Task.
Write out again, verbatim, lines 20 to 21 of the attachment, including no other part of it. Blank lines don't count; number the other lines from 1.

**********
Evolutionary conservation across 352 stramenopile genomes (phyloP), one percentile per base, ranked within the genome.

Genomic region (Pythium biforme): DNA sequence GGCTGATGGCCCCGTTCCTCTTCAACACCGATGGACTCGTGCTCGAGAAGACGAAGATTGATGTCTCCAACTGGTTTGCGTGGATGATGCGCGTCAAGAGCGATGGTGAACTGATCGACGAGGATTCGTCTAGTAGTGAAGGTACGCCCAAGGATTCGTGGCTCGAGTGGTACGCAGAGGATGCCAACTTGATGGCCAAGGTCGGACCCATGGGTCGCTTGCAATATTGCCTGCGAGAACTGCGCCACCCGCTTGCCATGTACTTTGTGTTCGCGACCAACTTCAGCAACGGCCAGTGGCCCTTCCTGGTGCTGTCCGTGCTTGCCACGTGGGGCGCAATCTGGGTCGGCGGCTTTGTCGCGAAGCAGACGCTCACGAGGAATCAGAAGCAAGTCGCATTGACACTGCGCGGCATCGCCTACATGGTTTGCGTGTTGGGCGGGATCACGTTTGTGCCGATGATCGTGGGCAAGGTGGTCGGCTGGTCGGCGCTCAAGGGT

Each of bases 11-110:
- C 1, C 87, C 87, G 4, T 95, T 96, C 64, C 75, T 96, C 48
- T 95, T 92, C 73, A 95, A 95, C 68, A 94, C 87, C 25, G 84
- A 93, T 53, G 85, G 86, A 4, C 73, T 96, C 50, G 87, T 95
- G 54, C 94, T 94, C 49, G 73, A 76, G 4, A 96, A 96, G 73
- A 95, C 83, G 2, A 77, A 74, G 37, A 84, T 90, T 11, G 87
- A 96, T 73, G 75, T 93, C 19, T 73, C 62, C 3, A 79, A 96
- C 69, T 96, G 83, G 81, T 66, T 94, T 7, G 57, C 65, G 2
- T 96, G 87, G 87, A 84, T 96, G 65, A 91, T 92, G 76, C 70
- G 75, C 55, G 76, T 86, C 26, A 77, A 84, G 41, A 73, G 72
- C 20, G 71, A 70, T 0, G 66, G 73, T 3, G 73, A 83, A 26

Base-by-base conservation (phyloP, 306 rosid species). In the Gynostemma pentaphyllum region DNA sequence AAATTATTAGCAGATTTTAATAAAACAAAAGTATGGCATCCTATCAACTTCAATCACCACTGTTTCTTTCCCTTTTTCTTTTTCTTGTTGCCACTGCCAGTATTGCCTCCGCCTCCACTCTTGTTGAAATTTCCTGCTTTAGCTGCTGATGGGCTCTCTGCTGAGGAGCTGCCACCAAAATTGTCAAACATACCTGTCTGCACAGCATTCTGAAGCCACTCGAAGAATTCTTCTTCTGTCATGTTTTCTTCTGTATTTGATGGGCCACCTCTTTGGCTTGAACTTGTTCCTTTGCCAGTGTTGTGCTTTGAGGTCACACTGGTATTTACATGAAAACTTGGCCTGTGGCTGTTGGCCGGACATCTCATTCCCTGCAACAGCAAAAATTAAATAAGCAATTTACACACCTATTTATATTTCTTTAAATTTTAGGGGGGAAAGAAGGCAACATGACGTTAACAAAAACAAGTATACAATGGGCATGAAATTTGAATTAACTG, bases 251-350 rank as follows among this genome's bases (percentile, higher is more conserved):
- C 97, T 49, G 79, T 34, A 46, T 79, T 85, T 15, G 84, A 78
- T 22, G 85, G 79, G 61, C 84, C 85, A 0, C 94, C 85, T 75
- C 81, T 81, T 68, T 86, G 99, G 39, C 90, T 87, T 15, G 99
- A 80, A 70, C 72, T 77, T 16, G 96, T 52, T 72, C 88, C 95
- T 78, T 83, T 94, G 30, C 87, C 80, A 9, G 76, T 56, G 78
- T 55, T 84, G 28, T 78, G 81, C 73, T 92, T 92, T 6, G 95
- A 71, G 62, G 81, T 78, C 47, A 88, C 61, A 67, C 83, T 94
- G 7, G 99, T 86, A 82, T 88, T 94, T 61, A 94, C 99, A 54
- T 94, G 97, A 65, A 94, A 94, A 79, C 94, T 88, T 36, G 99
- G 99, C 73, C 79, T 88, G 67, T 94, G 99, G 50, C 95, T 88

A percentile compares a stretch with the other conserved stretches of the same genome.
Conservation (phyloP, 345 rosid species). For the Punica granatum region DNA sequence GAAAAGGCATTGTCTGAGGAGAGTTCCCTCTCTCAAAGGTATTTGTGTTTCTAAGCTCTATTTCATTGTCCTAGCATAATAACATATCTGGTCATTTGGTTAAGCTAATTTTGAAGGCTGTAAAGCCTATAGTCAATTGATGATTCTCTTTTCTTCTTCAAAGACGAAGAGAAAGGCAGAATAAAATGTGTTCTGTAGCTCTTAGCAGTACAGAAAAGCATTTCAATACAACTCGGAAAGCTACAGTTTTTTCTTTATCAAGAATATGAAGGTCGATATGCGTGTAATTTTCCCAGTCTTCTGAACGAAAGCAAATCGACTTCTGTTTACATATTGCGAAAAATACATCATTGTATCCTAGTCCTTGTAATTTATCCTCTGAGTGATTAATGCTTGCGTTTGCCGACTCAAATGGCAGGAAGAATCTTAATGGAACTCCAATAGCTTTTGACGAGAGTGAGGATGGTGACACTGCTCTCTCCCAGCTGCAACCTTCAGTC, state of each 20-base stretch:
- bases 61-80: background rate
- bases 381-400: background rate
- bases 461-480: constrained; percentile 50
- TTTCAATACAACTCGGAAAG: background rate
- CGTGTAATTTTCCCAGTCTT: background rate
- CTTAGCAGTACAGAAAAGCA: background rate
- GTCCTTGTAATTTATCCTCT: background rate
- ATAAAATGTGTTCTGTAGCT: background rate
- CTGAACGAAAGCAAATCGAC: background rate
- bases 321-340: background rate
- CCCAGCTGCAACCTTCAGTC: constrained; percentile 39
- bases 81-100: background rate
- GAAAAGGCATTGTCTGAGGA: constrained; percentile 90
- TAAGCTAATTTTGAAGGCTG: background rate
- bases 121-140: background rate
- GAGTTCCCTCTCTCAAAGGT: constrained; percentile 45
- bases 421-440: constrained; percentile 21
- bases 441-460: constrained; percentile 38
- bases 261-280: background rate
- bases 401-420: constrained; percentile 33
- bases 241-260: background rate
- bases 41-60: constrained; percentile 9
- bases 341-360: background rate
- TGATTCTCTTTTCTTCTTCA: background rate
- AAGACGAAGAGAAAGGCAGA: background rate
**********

- T 55, T 84, G 28, T 78, G 81, C 73, T 92, T 92, T 6, G 95
- A 71, G 62, G 81, T 78, C 47, A 88, C 61, A 67, C 83, T 94